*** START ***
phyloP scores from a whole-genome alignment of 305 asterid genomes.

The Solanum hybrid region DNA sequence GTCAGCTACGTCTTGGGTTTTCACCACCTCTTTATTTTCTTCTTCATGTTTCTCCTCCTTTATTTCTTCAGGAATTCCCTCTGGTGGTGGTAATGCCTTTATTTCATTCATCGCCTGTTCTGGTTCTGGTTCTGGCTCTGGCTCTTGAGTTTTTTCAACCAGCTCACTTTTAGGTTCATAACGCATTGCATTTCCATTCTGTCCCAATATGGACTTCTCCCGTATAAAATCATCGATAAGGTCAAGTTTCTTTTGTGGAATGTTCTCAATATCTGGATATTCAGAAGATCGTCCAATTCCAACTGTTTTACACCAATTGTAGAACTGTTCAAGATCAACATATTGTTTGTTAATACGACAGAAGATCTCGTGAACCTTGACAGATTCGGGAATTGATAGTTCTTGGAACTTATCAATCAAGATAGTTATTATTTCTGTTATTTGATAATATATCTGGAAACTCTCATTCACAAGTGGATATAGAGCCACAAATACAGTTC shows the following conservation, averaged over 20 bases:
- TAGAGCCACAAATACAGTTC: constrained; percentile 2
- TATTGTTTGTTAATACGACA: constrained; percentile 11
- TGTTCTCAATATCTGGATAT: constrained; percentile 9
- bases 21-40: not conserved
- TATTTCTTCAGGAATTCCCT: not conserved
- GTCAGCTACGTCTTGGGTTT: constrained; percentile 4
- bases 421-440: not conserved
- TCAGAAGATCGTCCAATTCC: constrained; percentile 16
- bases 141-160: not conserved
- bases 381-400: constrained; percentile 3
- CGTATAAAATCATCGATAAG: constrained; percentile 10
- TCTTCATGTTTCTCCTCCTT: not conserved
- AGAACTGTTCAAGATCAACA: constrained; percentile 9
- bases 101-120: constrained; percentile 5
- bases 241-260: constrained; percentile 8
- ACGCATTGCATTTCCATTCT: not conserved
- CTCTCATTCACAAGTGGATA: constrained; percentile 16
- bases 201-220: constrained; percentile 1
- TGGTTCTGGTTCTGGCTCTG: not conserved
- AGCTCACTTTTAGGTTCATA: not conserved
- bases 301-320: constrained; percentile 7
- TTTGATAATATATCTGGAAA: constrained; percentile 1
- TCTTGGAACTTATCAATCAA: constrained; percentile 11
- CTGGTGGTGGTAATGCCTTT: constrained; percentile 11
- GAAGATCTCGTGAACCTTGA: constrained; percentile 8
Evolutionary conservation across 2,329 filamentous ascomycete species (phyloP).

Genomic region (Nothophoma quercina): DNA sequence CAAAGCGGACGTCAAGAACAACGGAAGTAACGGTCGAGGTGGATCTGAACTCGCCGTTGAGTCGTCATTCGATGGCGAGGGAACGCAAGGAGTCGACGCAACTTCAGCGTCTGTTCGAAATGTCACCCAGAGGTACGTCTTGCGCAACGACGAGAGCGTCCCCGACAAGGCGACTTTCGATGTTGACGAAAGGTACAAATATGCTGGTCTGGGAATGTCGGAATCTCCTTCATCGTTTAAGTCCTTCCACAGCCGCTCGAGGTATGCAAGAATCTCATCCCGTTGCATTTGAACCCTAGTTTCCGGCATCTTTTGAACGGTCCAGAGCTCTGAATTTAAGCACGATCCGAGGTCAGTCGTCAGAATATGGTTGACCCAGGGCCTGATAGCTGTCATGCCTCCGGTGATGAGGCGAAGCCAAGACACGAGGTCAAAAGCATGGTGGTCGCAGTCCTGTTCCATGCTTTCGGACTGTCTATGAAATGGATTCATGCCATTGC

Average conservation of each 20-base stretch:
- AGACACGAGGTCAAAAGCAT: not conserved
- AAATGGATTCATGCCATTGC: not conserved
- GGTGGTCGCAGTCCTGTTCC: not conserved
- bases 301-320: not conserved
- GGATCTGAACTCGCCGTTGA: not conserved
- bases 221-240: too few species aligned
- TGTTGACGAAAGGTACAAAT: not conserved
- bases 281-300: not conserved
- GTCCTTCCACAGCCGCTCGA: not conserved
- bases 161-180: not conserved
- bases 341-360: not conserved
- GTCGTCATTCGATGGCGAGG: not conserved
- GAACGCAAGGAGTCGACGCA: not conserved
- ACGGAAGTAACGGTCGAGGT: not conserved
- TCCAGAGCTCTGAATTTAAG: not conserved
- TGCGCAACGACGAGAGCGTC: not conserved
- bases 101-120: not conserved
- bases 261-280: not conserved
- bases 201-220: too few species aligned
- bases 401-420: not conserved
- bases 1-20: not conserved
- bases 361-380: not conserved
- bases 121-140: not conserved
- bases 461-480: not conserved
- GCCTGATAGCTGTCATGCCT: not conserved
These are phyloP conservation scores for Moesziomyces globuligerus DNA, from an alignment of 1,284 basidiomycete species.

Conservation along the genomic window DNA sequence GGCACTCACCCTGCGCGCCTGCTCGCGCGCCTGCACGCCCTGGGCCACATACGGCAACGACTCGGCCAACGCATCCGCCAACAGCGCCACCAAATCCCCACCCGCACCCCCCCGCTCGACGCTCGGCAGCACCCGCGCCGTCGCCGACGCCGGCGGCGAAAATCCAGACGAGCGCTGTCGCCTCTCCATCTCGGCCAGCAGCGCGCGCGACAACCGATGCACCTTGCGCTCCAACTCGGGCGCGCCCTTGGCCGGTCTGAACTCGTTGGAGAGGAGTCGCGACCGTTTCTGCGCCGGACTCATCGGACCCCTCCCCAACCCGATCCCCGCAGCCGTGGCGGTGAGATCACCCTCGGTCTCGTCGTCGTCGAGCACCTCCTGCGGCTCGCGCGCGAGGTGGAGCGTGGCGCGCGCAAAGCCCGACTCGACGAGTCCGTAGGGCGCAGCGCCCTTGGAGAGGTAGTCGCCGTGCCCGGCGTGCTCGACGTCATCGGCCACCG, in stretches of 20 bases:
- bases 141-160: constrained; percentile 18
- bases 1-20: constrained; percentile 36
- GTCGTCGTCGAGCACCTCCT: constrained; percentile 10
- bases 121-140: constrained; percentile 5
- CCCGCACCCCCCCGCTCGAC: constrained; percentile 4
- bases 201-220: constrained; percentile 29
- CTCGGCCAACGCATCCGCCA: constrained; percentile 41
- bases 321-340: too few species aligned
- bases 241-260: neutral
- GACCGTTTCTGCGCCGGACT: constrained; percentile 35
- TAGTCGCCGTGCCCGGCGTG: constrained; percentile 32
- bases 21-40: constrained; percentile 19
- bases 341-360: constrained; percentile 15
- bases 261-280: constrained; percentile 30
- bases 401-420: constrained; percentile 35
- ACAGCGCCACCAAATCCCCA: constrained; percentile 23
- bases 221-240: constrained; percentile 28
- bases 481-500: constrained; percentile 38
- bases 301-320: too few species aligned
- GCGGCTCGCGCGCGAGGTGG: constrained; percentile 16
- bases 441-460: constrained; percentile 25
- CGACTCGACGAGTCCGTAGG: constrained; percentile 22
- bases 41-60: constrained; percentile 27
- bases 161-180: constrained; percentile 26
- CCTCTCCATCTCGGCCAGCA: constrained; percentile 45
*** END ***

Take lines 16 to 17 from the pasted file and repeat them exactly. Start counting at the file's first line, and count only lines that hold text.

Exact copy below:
- bases 101-120: constrained; percentile 5
- bases 241-260: constrained; percentile 8